Semi-Retirement: The Surprising Benefits of the Path Less Followed

semi retirement lifestyle

semi retirement lifestyle

Retirement. Early retirement. Semi-retirement. Are these all just pie in the sky dreams?

I don’t talk a lot about the FIRE movement (Financial Independence / Retire Early). But it has certainly impacted my life and I believe everyone should at least strive for financial independence.

I think a lot of the bad press related to FIRE comes from the “retire early” part. Whether people see it as lazy to retire at 40 and sit on the beach, or are jealous of those that earn six figure incomes and flaunt their ability to retire early because of their astronomical savings rate, the concept of retiring early tends to be frowned upon.

I personally don’t think I’ll ever “retire” in the official sense of the word. I think I’ll always be working on my next entrepreneurial idea (next up: starting a bookkeeping business!), or spending my time giving back to the community through my church or other local organizations.

But there is another path entirely that allows more people to access the benefits of freeing up time to enjoy their families, hobbies, or other interests: semi-retirement.

I asked my friend Mr. SR from Semi-Retire Plan to tell us about the difference between FIRE and semi-retirement, and why it might be a better option for you. Take it away, Mr. SR!

Sleek technology and design. Muscle cars and motorcycles. Rock and roll and electric guitars.

There are certain topics and industries where the phrase “sex appeal” can be used to describe things that are not inherently sexual in nature. I don’t think hobbyists necessarily even mean that the thing is sexual, just that it provides a type of exhilaration. There’s a “wow!” factor.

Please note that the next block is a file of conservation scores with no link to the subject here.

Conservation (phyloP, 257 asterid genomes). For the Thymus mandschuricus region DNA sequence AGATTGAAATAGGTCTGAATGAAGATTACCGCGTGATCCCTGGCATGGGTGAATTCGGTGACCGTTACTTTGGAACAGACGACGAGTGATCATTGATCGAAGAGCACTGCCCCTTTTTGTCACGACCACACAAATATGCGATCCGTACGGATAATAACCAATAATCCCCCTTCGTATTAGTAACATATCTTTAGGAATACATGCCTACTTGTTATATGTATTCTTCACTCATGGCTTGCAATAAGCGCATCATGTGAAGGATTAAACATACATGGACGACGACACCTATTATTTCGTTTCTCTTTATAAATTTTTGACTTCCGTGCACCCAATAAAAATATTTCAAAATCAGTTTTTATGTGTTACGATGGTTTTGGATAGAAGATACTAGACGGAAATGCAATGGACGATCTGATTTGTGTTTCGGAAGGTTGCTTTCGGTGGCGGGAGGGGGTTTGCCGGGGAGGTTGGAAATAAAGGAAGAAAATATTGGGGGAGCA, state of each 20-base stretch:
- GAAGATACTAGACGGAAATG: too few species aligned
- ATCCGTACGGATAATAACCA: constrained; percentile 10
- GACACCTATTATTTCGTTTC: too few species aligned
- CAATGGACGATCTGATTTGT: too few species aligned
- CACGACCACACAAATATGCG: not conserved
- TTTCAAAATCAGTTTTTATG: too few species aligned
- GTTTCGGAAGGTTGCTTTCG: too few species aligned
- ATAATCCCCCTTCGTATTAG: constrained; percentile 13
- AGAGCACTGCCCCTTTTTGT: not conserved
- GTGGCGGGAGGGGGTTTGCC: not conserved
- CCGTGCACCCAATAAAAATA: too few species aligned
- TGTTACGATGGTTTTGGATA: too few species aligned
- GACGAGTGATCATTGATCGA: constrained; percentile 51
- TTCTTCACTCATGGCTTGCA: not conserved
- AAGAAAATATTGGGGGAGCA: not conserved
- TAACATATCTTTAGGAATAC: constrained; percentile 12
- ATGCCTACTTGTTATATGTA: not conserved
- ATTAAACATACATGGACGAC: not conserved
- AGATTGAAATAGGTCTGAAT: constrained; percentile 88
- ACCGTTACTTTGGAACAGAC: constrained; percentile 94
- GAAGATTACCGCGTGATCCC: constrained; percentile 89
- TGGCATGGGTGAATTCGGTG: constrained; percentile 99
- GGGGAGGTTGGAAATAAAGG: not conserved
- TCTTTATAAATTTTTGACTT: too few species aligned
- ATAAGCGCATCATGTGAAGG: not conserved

The FIRE (Financial Independence, Retire Early) movement offers that same exhilaration in the personal finance community.

Why is FIRE “Sexy”?

Financial topics historically have a reputation for being boring and opaque — insurance, annuities, estate planning… yawn.

But the FIRE movement has a different feeling. The concept of the FIRE movement is that working full-time into your 60s or 70s is unpleasant. If you can save aggressively for retirement, you can completely retire at a much younger age. You can even strategically access your retirement savings early!

The FIRE movement is about freedom, telling your employer you don’t need them, and riding into the sunset. There’s a feeling of bucking the trend and rejecting the status quo. FIRE shares a feeling of rebellion with the “sexy” topics above.

In many ways, the personal finance community owes a lot to the FIRE movement. It appeals to a new audience in a way that traditional personal finance has failed to. The FIRE movement is growing. And, in my opinion, that’s mostly great news!

The Downside of FIRE

Any polarizing movement will face some resistance. I don’t consider myself an opponent of FIRE, but I do think there are some negatives.